Autumn 2010 saw the release of the Xbox 360's most significant peripheral: Kinect (which ended up becoming a standard part of the system's successor). Formerly dubbed "Project Natal," Kinect is essentially a camera capable of tracking players' positions with a high degree of accuracy, allowing controller-free gaming and menu navigation. This has paved the way for a series of experimental, family-friendly games, while some enterprising users have discovered other, surprisingly awesome applications for the technology.

In 2012, Microsoft launched SmartGlass, a second screen experience similar to the capabilities of the Wii U only using a "bring your own device" setup, being available for Windows 8/RT PCs and tablets, Windows Phones, as well as select iOS and Android devices. All first-party and select third-party games in the future will make use of the system, the first of which being Halo 4 and Dance Central 3.

It's interesting to note that unlike most other consoles, Microsoft was not afraid to radically update the console's OS from time to time in order to allow room for more content and keep the experience fresh. It's worth noting Microsoft's background as a software company (as opposed to a consumer electronics company like Sony) as the primary motivation for doing so. The original blade interface was scrapped in 2008 with the release of the NXE or New Xbox Experience based off the "Twist" UI used in Windows Media Center and Zune players of the time. The release of Kinect in 2010 saw a revised version of the NXE based off Microsoft's then-relatively new "Metro" design standard, although for the most part functionally was unchanged save for the addition of the Kinect hub. The fall 2011 update featured the second major overhaul, expanding on the Metro concept and keeping it consistent with that of Windows Phone and Windows 8. It also has the functional advantage of being able to navigate with either controller or Kinect in the same UI, and adds a new search function powered by Bing for more easily finding game and video content from the ever-growing list of providers.

Microsoft, after some rumors about a successor, announced the Xbox One in 2013. Its reception, however, was far from good. Check the correspondent page for details. Around the same time, they introduced the Xbox 360 E model, a smaller model intended to look similar to the Xbox One, with a slimmer, more boxy formfactor, another upgrade to the cooling system, a return to actual eject and power buttons as opposed to the touch sensors, redesigned av outputs and all of the improvements from the Slim model.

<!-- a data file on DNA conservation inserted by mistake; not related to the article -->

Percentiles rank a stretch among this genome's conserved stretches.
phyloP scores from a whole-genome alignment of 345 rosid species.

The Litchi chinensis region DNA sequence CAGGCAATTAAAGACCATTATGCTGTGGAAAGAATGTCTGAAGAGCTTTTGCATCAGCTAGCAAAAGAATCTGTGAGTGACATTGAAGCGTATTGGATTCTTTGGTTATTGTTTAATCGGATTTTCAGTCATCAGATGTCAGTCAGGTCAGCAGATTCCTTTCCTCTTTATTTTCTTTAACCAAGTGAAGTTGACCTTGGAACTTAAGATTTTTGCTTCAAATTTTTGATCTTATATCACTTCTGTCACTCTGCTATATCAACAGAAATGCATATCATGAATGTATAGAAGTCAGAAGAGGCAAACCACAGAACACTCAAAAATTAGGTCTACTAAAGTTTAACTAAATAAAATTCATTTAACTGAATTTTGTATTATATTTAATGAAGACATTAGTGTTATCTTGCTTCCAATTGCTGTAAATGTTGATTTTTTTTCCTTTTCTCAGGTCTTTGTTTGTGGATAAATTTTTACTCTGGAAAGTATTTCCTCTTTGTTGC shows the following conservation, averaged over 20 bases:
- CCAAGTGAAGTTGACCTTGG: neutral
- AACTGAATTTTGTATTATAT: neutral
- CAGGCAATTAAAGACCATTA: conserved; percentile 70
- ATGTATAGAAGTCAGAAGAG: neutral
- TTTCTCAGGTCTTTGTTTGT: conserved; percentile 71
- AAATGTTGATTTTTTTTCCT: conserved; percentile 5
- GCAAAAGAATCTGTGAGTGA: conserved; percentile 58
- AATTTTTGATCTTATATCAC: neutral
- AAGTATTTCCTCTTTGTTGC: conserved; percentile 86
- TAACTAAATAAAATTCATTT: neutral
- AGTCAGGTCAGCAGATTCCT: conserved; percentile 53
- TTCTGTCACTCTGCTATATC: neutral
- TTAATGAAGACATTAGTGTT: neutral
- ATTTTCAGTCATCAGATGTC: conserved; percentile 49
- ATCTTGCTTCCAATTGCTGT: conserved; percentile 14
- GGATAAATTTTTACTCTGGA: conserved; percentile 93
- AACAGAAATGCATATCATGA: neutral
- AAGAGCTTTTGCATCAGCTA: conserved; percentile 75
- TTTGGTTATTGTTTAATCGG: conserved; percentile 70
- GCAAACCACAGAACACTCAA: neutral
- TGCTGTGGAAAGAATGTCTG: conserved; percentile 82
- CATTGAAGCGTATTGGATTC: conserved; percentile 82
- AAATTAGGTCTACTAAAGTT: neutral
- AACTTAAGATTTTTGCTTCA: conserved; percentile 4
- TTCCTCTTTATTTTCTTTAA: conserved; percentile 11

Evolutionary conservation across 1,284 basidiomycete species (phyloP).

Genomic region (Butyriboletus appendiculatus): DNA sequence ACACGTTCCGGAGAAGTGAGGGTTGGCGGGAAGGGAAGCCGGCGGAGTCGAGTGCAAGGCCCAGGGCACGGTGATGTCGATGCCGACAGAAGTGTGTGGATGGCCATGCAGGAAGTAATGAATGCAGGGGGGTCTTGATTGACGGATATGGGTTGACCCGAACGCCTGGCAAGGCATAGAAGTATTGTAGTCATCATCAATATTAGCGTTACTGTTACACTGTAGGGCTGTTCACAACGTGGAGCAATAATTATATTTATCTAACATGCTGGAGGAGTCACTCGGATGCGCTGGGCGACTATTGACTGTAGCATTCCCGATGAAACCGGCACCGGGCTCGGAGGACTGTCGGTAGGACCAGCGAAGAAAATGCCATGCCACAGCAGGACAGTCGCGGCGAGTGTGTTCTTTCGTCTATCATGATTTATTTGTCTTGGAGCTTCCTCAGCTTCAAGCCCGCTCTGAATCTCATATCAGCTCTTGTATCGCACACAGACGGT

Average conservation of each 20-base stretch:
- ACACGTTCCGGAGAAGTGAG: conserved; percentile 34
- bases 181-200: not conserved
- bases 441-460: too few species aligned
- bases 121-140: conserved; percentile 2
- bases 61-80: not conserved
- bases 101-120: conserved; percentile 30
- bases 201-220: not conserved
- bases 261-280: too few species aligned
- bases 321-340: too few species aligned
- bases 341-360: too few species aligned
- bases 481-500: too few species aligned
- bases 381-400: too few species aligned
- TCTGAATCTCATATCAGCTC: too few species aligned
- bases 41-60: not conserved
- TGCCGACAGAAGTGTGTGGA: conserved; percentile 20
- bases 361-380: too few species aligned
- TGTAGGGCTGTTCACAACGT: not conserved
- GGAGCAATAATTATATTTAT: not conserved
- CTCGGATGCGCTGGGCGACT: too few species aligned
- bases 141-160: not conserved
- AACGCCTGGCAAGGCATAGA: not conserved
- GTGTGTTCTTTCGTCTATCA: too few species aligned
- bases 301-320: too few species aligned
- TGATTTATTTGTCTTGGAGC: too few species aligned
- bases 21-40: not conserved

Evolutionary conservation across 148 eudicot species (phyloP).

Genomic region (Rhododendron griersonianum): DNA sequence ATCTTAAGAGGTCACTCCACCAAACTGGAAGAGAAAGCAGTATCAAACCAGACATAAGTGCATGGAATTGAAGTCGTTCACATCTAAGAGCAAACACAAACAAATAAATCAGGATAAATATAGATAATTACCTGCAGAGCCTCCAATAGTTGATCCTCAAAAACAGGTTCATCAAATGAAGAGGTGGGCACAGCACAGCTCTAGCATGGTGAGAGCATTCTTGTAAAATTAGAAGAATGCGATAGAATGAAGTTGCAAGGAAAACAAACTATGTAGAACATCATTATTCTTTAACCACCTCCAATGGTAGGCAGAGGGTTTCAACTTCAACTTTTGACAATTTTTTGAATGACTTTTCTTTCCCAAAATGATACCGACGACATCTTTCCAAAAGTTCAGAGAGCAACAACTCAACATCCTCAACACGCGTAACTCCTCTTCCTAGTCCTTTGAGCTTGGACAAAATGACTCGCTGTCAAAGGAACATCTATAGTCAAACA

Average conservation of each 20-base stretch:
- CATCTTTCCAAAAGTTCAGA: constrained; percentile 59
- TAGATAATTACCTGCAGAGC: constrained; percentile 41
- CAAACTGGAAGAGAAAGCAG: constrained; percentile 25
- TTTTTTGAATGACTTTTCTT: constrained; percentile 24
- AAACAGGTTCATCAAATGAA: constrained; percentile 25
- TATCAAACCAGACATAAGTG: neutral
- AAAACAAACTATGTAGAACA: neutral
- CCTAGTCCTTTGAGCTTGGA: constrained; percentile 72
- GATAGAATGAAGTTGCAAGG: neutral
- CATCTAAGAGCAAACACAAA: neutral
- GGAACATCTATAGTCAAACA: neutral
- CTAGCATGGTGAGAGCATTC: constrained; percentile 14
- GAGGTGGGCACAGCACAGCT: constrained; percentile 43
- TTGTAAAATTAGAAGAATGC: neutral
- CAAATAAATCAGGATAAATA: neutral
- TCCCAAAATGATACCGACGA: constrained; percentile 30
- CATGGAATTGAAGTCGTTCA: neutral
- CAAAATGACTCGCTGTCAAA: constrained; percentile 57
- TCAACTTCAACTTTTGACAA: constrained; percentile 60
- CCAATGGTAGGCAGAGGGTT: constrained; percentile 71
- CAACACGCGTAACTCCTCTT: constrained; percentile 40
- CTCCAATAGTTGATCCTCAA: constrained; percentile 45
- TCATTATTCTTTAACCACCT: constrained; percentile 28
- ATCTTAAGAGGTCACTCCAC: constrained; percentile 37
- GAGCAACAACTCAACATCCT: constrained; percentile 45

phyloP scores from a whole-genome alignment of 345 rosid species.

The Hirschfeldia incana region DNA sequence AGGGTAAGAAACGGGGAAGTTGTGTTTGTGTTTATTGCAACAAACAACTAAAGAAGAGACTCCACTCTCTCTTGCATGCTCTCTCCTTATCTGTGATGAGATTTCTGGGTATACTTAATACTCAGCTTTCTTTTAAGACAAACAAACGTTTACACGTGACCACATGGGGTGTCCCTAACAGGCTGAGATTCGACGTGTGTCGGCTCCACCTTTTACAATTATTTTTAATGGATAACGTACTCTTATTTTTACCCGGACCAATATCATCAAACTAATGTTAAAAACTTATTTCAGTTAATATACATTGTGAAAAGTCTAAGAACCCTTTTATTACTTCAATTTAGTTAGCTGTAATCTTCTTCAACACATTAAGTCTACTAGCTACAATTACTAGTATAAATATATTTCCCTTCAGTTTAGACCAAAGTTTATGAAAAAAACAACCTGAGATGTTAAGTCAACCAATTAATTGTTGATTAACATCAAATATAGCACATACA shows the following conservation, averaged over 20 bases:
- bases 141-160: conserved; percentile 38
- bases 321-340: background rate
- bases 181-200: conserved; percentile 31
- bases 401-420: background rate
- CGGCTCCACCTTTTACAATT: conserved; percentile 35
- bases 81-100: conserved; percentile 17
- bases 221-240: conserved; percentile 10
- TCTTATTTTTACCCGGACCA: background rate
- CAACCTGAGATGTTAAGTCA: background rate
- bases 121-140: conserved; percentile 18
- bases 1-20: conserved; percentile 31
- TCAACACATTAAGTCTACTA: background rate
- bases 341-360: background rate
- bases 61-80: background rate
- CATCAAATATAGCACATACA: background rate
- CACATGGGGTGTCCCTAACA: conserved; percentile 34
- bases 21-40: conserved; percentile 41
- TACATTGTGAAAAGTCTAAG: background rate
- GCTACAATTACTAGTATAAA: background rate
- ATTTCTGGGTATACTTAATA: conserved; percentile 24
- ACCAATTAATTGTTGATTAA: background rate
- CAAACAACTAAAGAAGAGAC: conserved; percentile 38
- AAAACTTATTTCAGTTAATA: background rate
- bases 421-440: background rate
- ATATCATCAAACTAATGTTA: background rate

For the Xbox 360's online video game store, see Xbox Live Arcade.


Technical specifications

Processors

  • The CPU is an IBM POWER5 based Big Endian tri-core processor codenamed Xenon that runs at 3.2 GHz. Each core can service two threads in hardware. In a interesting twist, the cores are a modified version of the PlayStation 3's Cell processor's Power Processing Elements. The Xenon is essentially 3 of the CELL's PPEs with 2 threads on each core, for 6 threads total and hard locked to in order execution. note 
    • 32KB of L1 cache with each physical core and 1MB of L2 cache that can be lockstepped by Xenos to run at half speed with up to 51.2GB/s per second for bandwidth and a theoretical 115 GFLOPS performance. 768 eFUSE's are also embedded on the CPU die that can be blown by software updates to prevent hackers from downgrading to older software kernels.
    • The name of the console also leads to a common misconception that the systems CPU is 360 bit, when it is actually 64 bit.
  • The GPU is an ATI designed chip codenamed Xenos running at 500 MHz.
    • 48-way parallel floating-point dynamically scheduled shader pipelines split between 3 SIMD engines running 16 shader stages per unit with 4 ALU's per pipe for Vertex or Pixel Shader processing and a unified shader architecture derived from Shader Model 3.0.
    • Its architecture is very similar to the Radeon X1800 released for computers, but it had an interesting property. Back in the day, GPUs had two distinct pipelines for geometry and pixel processing. The Xenos had those same pipelines, but they were reconfigurable to do either geometry or pixel processing. This allowed better efficiency of the resources.
  • The S and E models combine the two into one chip dubbed the XCGPU.
  • Custom XSB or "Xbox Southbridge" processor for system and I/O management.
  • Custom ANA and later "HANA" video encoder to render GPU framebuffer to video output. Supports Composite, S-Video, RGB SCART, Component, VGA and HDMI out.

Storage

  • The 360 has 512 MB of unified GDDR3 memory clocked at 700 MHz for a transfer rate of 22.4 GB/s.